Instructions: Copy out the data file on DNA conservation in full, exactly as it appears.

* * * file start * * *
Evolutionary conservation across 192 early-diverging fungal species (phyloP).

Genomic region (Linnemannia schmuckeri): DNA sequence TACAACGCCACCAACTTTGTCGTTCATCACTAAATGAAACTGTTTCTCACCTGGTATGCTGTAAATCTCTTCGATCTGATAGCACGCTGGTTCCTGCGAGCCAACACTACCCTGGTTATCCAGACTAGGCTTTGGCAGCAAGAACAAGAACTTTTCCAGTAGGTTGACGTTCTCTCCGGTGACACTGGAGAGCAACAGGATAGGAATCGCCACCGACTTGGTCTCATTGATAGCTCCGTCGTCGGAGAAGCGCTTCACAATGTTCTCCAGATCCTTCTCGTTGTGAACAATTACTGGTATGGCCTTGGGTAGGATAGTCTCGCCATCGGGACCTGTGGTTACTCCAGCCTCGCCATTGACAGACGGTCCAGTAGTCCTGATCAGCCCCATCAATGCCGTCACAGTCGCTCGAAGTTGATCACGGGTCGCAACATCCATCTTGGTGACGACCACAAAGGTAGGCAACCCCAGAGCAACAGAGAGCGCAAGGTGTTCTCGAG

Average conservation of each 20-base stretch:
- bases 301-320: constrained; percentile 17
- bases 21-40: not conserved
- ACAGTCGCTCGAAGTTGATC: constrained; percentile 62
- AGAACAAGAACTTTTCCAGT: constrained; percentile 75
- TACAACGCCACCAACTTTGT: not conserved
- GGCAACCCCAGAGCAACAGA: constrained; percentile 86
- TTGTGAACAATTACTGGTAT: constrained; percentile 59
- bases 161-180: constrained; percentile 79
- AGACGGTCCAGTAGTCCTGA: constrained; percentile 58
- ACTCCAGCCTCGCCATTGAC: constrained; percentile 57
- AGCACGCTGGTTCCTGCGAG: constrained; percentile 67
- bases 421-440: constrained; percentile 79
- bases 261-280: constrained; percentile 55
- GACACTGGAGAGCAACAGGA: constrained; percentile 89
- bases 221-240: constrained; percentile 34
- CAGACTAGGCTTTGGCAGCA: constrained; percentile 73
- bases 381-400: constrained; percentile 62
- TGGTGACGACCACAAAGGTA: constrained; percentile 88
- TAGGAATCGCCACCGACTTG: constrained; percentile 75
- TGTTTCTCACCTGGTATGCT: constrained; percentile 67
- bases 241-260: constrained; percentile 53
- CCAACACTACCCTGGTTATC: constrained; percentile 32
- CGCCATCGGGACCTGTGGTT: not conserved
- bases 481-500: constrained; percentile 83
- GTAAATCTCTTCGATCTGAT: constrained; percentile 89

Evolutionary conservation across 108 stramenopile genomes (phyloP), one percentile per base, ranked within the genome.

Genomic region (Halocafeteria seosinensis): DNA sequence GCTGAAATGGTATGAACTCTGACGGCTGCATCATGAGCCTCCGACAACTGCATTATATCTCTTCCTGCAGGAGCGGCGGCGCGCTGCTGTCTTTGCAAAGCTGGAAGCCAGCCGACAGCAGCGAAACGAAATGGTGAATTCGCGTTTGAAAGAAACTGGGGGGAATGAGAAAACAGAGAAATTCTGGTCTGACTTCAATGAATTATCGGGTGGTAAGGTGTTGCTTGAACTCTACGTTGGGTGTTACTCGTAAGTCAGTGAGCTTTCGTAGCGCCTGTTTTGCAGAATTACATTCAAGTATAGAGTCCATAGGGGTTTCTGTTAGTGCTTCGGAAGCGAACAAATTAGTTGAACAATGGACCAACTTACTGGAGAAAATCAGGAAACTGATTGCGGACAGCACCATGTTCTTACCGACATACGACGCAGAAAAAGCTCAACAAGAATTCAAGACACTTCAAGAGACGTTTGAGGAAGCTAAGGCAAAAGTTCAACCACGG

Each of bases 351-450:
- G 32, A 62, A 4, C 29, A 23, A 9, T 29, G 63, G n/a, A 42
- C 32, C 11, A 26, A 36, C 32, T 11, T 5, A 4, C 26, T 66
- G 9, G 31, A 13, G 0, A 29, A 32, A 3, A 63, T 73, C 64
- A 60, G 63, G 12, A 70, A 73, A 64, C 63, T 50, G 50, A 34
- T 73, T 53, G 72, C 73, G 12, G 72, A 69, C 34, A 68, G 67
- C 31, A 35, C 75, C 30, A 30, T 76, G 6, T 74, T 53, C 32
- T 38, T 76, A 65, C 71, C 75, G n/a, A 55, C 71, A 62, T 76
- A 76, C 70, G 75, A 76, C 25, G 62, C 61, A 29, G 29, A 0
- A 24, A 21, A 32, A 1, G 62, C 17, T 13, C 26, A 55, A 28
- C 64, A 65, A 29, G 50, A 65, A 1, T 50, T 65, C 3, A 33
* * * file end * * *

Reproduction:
Evolutionary conservation across 192 early-diverging fungal species (phyloP).

Genomic region (Linnemannia schmuckeri): DNA sequence TACAACGCCACCAACTTTGTCGTTCATCACTAAATGAAACTGTTTCTCACCTGGTATGCTGTAAATCTCTTCGATCTGATAGCACGCTGGTTCCTGCGAGCCAACACTACCCTGGTTATCCAGACTAGGCTTTGGCAGCAAGAACAAGAACTTTTCCAGTAGGTTGACGTTCTCTCCGGTGACACTGGAGAGCAACAGGATAGGAATCGCCACCGACTTGGTCTCATTGATAGCTCCGTCGTCGGAGAAGCGCTTCACAATGTTCTCCAGATCCTTCTCGTTGTGAACAATTACTGGTATGGCCTTGGGTAGGATAGTCTCGCCATCGGGACCTGTGGTTACTCCAGCCTCGCCATTGACAGACGGTCCAGTAGTCCTGATCAGCCCCATCAATGCCGTCACAGTCGCTCGAAGTTGATCACGGGTCGCAACATCCATCTTGGTGACGACCACAAAGGTAGGCAACCCCAGAGCAACAGAGAGCGCAAGGTGTTCTCGAG

Average conservation of each 20-base stretch:
- bases 301-320: constrained; percentile 17
- bases 21-40: not conserved
- ACAGTCGCTCGAAGTTGATC: constrained; percentile 62
- AGAACAAGAACTTTTCCAGT: constrained; percentile 75
- TACAACGCCACCAACTTTGT: not conserved
- GGCAACCCCAGAGCAACAGA: constrained; percentile 86
- TTGTGAACAATTACTGGTAT: constrained; percentile 59
- bases 161-180: constrained; percentile 79
- AGACGGTCCAGTAGTCCTGA: constrained; percentile 58
- ACTCCAGCCTCGCCATTGAC: constrained; percentile 57
- AGCACGCTGGTTCCTGCGAG: constrained; percentile 67
- bases 421-440: constrained; percentile 79
- bases 261-280: constrained; percentile 55
- GACACTGGAGAGCAACAGGA: constrained; percentile 89
- bases 221-240: constrained; percentile 34
- CAGACTAGGCTTTGGCAGCA: constrained; percentile 73
- bases 381-400: constrained; percentile 62
- TGGTGACGACCACAAAGGTA: constrained; percentile 88
- TAGGAATCGCCACCGACTTG: constrained; percentile 75
- TGTTTCTCACCTGGTATGCT: constrained; percentile 67
- bases 241-260: constrained; percentile 53
- CCAACACTACCCTGGTTATC: constrained; percentile 32
- CGCCATCGGGACCTGTGGTT: not conserved
- bases 481-500: constrained; percentile 83
- GTAAATCTCTTCGATCTGAT: constrained; percentile 89

Evolutionary conservation across 108 stramenopile genomes (phyloP), one percentile per base, ranked within the genome.

Genomic region (Halocafeteria seosinensis): DNA sequence GCTGAAATGGTATGAACTCTGACGGCTGCATCATGAGCCTCCGACAACTGCATTATATCTCTTCCTGCAGGAGCGGCGGCGCGCTGCTGTCTTTGCAAAGCTGGAAGCCAGCCGACAGCAGCGAAACGAAATGGTGAATTCGCGTTTGAAAGAAACTGGGGGGAATGAGAAAACAGAGAAATTCTGGTCTGACTTCAATGAATTATCGGGTGGTAAGGTGTTGCTTGAACTCTACGTTGGGTGTTACTCGTAAGTCAGTGAGCTTTCGTAGCGCCTGTTTTGCAGAATTACATTCAAGTATAGAGTCCATAGGGGTTTCTGTTAGTGCTTCGGAAGCGAACAAATTAGTTGAACAATGGACCAACTTACTGGAGAAAATCAGGAAACTGATTGCGGACAGCACCATGTTCTTACCGACATACGACGCAGAAAAAGCTCAACAAGAATTCAAGACACTTCAAGAGACGTTTGAGGAAGCTAAGGCAAAAGTTCAACCACGG

Each of bases 351-450:
- G 32, A 62, A 4, C 29, A 23, A 9, T 29, G 63, G n/a, A 42
- C 32, C 11, A 26, A 36, C 32, T 11, T 5, A 4, C 26, T 66
- G 9, G 31, A 13, G 0, A 29, A 32, A 3, A 63, T 73, C 64
- A 60, G 63, G 12, A 70, A 73, A 64, C 63, T 50, G 50, A 34
- T 73, T 53, G 72, C 73, G 12, G 72, A 69, C 34, A 68, G 67
- C 31, A 35, C 75, C 30, A 30, T 76, G 6, T 74, T 53, C 32
- T 38, T 76, A 65, C 71, C 75, G n/a, A 55, C 71, A 62, T 76
- A 76, C 70, G 75, A 76, C 25, G 62, C 61, A 29, G 29, A 0
- A 24, A 21, A 32, A 1, G 62, C 17, T 13, C 26, A 55, A 28
- C 64, A 65, A 29, G 50, A 65, A 1, T 50, T 65, C 3, A 33